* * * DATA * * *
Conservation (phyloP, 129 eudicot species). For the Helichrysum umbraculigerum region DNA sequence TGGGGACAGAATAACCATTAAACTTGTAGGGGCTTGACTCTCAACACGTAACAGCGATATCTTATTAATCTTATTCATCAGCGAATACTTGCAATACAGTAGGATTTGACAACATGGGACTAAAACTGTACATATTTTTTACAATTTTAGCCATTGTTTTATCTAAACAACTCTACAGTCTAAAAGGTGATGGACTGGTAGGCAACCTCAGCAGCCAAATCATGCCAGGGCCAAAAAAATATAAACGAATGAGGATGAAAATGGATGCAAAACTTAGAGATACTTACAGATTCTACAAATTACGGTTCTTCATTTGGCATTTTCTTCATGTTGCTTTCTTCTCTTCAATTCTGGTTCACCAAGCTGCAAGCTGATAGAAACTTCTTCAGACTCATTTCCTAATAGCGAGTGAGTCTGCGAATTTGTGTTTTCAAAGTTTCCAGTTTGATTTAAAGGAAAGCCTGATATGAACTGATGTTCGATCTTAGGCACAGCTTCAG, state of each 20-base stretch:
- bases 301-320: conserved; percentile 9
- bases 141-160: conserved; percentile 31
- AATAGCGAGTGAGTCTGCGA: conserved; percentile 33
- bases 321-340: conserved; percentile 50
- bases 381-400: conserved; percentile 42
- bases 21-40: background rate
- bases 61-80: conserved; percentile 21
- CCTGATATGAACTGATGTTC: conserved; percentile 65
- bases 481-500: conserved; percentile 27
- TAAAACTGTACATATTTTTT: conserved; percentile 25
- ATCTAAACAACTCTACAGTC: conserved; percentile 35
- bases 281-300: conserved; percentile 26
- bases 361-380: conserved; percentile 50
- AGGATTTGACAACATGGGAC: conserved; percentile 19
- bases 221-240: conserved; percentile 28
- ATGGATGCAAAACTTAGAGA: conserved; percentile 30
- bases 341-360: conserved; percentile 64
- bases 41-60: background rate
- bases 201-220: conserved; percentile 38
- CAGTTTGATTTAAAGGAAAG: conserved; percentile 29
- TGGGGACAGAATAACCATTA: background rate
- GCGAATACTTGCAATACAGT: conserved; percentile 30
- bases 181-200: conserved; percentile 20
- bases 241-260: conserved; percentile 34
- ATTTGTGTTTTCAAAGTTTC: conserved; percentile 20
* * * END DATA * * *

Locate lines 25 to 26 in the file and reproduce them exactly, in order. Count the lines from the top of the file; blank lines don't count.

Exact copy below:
- bases 241-260: conserved; percentile 34
- ATTTGTGTTTTCAAAGTTTC: conserved; percentile 20